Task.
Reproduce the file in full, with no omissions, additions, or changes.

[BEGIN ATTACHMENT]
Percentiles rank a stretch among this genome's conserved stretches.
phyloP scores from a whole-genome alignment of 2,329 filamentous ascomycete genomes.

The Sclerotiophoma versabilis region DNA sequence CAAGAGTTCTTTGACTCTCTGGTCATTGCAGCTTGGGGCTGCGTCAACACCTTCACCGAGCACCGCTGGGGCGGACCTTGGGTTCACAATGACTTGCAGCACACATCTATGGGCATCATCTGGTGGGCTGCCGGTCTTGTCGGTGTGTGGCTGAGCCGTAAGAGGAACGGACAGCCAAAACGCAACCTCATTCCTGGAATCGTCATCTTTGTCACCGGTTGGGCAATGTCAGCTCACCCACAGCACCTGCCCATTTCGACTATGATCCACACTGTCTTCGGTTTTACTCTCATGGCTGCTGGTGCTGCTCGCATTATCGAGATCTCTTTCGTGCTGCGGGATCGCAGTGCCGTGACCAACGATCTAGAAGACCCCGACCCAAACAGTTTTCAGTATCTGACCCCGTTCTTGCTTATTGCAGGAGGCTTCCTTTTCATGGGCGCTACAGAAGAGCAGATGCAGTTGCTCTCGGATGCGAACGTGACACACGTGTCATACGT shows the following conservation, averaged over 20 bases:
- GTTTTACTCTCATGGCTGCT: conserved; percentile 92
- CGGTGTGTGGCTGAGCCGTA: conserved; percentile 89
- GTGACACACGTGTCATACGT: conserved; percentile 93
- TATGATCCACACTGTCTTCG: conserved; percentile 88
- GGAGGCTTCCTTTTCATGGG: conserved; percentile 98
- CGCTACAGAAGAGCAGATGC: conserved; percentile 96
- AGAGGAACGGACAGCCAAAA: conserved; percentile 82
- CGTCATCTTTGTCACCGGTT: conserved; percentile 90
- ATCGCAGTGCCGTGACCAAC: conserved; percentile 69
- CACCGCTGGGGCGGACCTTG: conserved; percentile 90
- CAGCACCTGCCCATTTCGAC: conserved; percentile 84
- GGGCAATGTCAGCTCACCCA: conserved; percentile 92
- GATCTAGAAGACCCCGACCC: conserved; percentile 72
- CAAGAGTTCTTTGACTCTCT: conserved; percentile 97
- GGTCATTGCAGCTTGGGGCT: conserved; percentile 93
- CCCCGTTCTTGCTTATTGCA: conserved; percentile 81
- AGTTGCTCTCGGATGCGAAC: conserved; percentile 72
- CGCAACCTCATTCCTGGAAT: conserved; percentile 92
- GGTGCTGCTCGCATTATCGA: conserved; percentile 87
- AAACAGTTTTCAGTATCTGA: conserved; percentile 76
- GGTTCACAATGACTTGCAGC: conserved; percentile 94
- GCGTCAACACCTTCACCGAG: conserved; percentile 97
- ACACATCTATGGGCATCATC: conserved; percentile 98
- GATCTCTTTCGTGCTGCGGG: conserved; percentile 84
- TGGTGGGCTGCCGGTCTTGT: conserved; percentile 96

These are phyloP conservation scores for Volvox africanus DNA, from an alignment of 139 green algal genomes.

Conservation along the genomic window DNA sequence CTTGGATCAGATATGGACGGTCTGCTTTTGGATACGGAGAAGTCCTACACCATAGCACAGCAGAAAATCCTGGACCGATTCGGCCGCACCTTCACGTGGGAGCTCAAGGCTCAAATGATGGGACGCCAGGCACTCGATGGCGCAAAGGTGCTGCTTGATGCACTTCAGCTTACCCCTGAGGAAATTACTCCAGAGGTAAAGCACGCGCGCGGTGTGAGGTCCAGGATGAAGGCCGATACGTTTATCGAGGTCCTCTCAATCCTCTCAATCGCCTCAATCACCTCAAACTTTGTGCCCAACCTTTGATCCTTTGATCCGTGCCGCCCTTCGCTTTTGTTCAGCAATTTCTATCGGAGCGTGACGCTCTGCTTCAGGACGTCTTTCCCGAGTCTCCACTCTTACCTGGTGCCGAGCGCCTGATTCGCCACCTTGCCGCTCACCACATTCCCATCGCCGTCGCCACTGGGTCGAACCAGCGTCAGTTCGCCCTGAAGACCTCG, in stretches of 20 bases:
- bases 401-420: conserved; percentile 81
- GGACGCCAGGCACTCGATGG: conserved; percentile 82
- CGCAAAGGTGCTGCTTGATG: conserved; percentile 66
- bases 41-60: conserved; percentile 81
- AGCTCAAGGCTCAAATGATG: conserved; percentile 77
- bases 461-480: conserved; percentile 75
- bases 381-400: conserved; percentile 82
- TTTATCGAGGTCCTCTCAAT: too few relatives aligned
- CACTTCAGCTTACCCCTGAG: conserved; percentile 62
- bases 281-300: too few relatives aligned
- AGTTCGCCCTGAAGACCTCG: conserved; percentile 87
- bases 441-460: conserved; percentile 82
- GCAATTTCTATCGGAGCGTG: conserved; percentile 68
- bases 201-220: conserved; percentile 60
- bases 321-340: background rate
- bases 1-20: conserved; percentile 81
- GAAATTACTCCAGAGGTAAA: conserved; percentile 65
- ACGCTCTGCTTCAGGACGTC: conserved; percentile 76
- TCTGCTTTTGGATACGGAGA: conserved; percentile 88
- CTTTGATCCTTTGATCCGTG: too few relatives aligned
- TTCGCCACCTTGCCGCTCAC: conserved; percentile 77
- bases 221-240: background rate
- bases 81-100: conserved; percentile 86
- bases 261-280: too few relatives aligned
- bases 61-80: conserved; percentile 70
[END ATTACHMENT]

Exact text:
Percentiles rank a stretch among this genome's conserved stretches.
phyloP scores from a whole-genome alignment of 2,329 filamentous ascomycete genomes.

The Sclerotiophoma versabilis region DNA sequence CAAGAGTTCTTTGACTCTCTGGTCATTGCAGCTTGGGGCTGCGTCAACACCTTCACCGAGCACCGCTGGGGCGGACCTTGGGTTCACAATGACTTGCAGCACACATCTATGGGCATCATCTGGTGGGCTGCCGGTCTTGTCGGTGTGTGGCTGAGCCGTAAGAGGAACGGACAGCCAAAACGCAACCTCATTCCTGGAATCGTCATCTTTGTCACCGGTTGGGCAATGTCAGCTCACCCACAGCACCTGCCCATTTCGACTATGATCCACACTGTCTTCGGTTTTACTCTCATGGCTGCTGGTGCTGCTCGCATTATCGAGATCTCTTTCGTGCTGCGGGATCGCAGTGCCGTGACCAACGATCTAGAAGACCCCGACCCAAACAGTTTTCAGTATCTGACCCCGTTCTTGCTTATTGCAGGAGGCTTCCTTTTCATGGGCGCTACAGAAGAGCAGATGCAGTTGCTCTCGGATGCGAACGTGACACACGTGTCATACGT shows the following conservation, averaged over 20 bases:
- GTTTTACTCTCATGGCTGCT: conserved; percentile 92
- CGGTGTGTGGCTGAGCCGTA: conserved; percentile 89
- GTGACACACGTGTCATACGT: conserved; percentile 93
- TATGATCCACACTGTCTTCG: conserved; percentile 88
- GGAGGCTTCCTTTTCATGGG: conserved; percentile 98
- CGCTACAGAAGAGCAGATGC: conserved; percentile 96
- AGAGGAACGGACAGCCAAAA: conserved; percentile 82
- CGTCATCTTTGTCACCGGTT: conserved; percentile 90
- ATCGCAGTGCCGTGACCAAC: conserved; percentile 69
- CACCGCTGGGGCGGACCTTG: conserved; percentile 90
- CAGCACCTGCCCATTTCGAC: conserved; percentile 84
- GGGCAATGTCAGCTCACCCA: conserved; percentile 92
- GATCTAGAAGACCCCGACCC: conserved; percentile 72
- CAAGAGTTCTTTGACTCTCT: conserved; percentile 97
- GGTCATTGCAGCTTGGGGCT: conserved; percentile 93
- CCCCGTTCTTGCTTATTGCA: conserved; percentile 81
- AGTTGCTCTCGGATGCGAAC: conserved; percentile 72
- CGCAACCTCATTCCTGGAAT: conserved; percentile 92
- GGTGCTGCTCGCATTATCGA: conserved; percentile 87
- AAACAGTTTTCAGTATCTGA: conserved; percentile 76
- GGTTCACAATGACTTGCAGC: conserved; percentile 94
- GCGTCAACACCTTCACCGAG: conserved; percentile 97
- ACACATCTATGGGCATCATC: conserved; percentile 98
- GATCTCTTTCGTGCTGCGGG: conserved; percentile 84
- TGGTGGGCTGCCGGTCTTGT: conserved; percentile 96

These are phyloP conservation scores for Volvox africanus DNA, from an alignment of 139 green algal genomes.

Conservation along the genomic window DNA sequence CTTGGATCAGATATGGACGGTCTGCTTTTGGATACGGAGAAGTCCTACACCATAGCACAGCAGAAAATCCTGGACCGATTCGGCCGCACCTTCACGTGGGAGCTCAAGGCTCAAATGATGGGACGCCAGGCACTCGATGGCGCAAAGGTGCTGCTTGATGCACTTCAGCTTACCCCTGAGGAAATTACTCCAGAGGTAAAGCACGCGCGCGGTGTGAGGTCCAGGATGAAGGCCGATACGTTTATCGAGGTCCTCTCAATCCTCTCAATCGCCTCAATCACCTCAAACTTTGTGCCCAACCTTTGATCCTTTGATCCGTGCCGCCCTTCGCTTTTGTTCAGCAATTTCTATCGGAGCGTGACGCTCTGCTTCAGGACGTCTTTCCCGAGTCTCCACTCTTACCTGGTGCCGAGCGCCTGATTCGCCACCTTGCCGCTCACCACATTCCCATCGCCGTCGCCACTGGGTCGAACCAGCGTCAGTTCGCCCTGAAGACCTCG, in stretches of 20 bases:
- bases 401-420: conserved; percentile 81
- GGACGCCAGGCACTCGATGG: conserved; percentile 82
- CGCAAAGGTGCTGCTTGATG: conserved; percentile 66
- bases 41-60: conserved; percentile 81
- AGCTCAAGGCTCAAATGATG: conserved; percentile 77
- bases 461-480: conserved; percentile 75
- bases 381-400: conserved; percentile 82
- TTTATCGAGGTCCTCTCAAT: too few relatives aligned
- CACTTCAGCTTACCCCTGAG: conserved; percentile 62
- bases 281-300: too few relatives aligned
- AGTTCGCCCTGAAGACCTCG: conserved; percentile 87
- bases 441-460: conserved; percentile 82
- GCAATTTCTATCGGAGCGTG: conserved; percentile 68
- bases 201-220: conserved; percentile 60
- bases 321-340: background rate
- bases 1-20: conserved; percentile 81
- GAAATTACTCCAGAGGTAAA: conserved; percentile 65
- ACGCTCTGCTTCAGGACGTC: conserved; percentile 76
- TCTGCTTTTGGATACGGAGA: conserved; percentile 88
- CTTTGATCCTTTGATCCGTG: too few relatives aligned
- TTCGCCACCTTGCCGCTCAC: conserved; percentile 77
- bases 221-240: background rate
- bases 81-100: conserved; percentile 86
- bases 261-280: too few relatives aligned
- bases 61-80: conserved; percentile 70